Writing Theology from the Therapist Couch

Paul felt that sin was a cosmic force, and—much like an aggressive cancer—invades people to their very core:

Exactly right. It’s called original sin and concupiscence (propensity to sin). It’s the easiest Christian and biblical doctrine to defend, as it is self-evident by observing any and all people.

“For we know that the law is spiritual; but I am of the flesh, sold into slavery under sin. I do not understand my own actions. For I do not do what I want, but I do the very thing I hate. Now if I do what I do not want, I agree that the law is good. But in fact it is no longer I that do it, but sin that dwells within me. For I know that nothing good dwells within me, that is, in my flesh. I can will what is right, but I cannot do it. For I do not do the good I want, but the evil I do not want is what I do. Now if I do what I do not want, it is no longer I that do it, but sin that dwells within me.” (7:14-20)

He had super-sized internalized low self-esteem. Today we would advise therapy and even meds is some cases.

Nonsense. Christians draw a stark distinction between the flesh (which means that part of fallen humanity that wars against God, and is separate from the Holy Spirit and grace; not literal flesh) and the spirit: a common rhetorical dichotomy in Paul: especially in Romans 8 and Galatians 5. Paul is highlighting the flesh and its fruits in this chapter, just as he will highlight (in deliberate contradistinction) the triumphant Spirit in chapter 8.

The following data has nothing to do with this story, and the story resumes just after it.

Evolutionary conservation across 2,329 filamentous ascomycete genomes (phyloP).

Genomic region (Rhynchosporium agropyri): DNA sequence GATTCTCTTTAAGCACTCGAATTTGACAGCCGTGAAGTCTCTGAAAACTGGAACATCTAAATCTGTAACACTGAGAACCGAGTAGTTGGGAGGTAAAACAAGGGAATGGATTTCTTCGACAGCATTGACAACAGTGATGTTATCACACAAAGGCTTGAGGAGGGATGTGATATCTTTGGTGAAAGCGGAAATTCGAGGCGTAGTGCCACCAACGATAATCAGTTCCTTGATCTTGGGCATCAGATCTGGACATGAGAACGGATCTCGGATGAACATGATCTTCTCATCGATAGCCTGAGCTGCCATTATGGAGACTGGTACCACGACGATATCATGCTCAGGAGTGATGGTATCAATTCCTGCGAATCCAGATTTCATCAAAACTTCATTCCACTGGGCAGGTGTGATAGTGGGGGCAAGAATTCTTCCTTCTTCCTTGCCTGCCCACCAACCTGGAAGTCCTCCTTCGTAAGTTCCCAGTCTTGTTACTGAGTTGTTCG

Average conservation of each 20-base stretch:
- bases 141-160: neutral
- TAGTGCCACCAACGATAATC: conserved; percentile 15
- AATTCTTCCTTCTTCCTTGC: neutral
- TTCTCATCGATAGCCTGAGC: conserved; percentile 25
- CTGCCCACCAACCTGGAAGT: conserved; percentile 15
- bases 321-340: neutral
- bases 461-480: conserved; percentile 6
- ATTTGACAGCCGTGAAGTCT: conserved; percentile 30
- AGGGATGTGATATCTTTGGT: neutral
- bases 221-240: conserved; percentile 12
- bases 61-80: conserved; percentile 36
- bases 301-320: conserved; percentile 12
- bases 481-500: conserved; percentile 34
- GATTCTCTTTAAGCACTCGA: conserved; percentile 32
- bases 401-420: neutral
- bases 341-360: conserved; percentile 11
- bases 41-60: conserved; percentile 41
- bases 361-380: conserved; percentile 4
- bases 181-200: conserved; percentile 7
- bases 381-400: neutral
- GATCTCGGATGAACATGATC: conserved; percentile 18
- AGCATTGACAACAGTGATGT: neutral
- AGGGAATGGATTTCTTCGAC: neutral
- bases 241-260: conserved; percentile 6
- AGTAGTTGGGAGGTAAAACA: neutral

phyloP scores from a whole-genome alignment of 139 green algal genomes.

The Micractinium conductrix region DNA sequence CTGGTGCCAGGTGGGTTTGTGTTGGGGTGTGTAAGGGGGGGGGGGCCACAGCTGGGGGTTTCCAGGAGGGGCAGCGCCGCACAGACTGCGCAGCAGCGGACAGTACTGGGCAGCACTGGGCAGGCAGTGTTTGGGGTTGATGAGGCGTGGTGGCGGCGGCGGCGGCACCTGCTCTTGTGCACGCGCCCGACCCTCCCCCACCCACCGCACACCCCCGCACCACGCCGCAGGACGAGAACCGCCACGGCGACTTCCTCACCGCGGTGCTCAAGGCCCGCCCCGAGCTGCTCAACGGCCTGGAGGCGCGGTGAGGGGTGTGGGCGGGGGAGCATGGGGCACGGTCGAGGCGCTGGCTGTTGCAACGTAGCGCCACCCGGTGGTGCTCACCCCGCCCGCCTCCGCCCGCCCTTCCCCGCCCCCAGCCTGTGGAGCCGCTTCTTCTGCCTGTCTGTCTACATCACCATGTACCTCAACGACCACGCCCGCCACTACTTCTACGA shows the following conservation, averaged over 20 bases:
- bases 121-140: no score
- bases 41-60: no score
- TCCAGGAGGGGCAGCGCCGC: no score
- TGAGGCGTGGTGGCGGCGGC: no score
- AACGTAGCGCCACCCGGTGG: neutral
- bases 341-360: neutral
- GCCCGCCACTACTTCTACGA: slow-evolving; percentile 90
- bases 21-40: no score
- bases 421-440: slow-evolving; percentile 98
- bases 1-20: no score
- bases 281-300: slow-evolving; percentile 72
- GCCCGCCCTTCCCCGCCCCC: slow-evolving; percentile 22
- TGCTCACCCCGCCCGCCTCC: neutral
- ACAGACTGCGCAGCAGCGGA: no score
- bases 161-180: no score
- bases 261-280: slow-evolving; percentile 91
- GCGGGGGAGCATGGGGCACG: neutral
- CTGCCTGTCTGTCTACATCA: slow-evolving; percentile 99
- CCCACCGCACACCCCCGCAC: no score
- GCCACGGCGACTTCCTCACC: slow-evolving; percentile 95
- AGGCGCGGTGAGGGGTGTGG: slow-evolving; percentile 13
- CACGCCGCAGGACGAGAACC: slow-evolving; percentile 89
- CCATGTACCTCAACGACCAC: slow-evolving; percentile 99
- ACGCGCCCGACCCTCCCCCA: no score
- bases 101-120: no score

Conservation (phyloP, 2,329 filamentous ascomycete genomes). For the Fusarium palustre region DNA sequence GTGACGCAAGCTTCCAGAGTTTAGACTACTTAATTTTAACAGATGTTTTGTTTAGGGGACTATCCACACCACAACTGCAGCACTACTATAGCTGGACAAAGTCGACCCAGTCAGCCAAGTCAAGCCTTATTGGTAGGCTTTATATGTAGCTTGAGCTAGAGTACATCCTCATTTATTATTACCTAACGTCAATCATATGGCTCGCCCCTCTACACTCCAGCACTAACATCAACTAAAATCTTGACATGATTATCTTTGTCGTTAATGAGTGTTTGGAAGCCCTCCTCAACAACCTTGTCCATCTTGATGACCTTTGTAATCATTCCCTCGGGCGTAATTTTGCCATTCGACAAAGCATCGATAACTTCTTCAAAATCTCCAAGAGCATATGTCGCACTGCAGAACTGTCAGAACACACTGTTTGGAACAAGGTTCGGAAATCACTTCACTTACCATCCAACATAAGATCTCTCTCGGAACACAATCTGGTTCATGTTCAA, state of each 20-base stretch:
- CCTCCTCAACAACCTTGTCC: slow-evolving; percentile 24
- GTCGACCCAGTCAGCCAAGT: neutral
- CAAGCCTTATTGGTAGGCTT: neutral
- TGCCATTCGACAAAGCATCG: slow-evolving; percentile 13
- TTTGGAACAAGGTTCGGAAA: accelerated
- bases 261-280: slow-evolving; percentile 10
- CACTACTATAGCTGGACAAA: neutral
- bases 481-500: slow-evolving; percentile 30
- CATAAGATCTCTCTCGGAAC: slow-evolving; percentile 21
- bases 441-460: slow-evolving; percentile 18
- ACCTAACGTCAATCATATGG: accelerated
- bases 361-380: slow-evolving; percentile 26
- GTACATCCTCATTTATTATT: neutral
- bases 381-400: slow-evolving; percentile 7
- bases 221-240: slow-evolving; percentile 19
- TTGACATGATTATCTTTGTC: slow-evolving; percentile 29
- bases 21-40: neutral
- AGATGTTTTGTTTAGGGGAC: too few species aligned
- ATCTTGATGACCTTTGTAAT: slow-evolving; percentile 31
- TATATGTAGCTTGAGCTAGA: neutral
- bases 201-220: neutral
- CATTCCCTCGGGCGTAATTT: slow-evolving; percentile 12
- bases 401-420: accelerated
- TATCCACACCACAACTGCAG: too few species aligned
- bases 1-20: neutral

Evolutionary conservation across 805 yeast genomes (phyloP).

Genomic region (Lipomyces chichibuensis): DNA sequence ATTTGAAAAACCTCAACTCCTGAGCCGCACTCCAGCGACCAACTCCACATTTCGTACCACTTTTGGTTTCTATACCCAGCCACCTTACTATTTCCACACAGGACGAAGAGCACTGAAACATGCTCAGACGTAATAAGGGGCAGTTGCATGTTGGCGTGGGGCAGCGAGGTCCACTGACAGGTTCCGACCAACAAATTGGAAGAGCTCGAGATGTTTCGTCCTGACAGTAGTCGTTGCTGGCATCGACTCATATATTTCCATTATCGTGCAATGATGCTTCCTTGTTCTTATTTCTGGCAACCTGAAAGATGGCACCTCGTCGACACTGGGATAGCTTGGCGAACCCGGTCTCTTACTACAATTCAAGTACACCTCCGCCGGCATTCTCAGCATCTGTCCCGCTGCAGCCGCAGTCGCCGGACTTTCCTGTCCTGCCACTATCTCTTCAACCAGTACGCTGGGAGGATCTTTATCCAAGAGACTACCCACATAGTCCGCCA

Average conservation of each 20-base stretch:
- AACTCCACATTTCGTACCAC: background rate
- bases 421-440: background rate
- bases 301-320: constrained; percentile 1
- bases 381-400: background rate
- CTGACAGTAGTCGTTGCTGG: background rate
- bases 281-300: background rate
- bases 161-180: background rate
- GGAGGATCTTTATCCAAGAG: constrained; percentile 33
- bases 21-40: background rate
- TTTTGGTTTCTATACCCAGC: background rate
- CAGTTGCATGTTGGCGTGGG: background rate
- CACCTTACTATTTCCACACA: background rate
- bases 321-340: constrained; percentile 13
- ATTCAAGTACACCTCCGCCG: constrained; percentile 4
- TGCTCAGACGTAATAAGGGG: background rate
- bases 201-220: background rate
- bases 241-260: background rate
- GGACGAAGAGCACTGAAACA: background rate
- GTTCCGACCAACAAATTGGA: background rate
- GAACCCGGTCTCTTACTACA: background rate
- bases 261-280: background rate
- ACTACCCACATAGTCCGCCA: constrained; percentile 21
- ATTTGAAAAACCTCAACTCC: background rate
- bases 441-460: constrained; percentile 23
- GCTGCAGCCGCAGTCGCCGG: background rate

It’s a dramatic build-up, so to speak. He is saying here that we can’t win this battle with our flesh and sinful desires, by ourselves (the heresy of Pelagianism or works-salvation). We need God’s enabling grace and power (which he details in the next chapter).

This is not low self-esteem; this is the reality of very flawed and frail human beings. But those who deny sin have to redefine and rationalize this sort of statement away. The way Dr. Madison does it is to classify St. Paul as a mentally ill nut and fanatic, in need of medication for his malady, rather than admit that he himself ever suffers from what Paul describes here.

I think it is far more “mentally ill” and abnormal (not to mention prideful) to deny that we have any sin or struggles with sin, than to openly admit the obvious.

But he was sure that the Cosmos had provided a fix for his anguish. “Who will rescue me from this body of death? Thanks be to God through Jesus Christ our Lord!” This is personal theism with a vengeance; Paul had horrible forebodings about a wrathful God aware of his inability to defeat sin. However, he had discovered, through his hallucinations, the magical solution: believe in the resurrection of Jesus. Verse 7: “Brothers, you have died to the law through the body of Christ, so that you may belong to another, to him who has been raised from the dead in order that we may bear fruit for God.” But did this really work for Paul? He’s complaining a lot in these verses about the on-going battle: “Wretched man that I am!”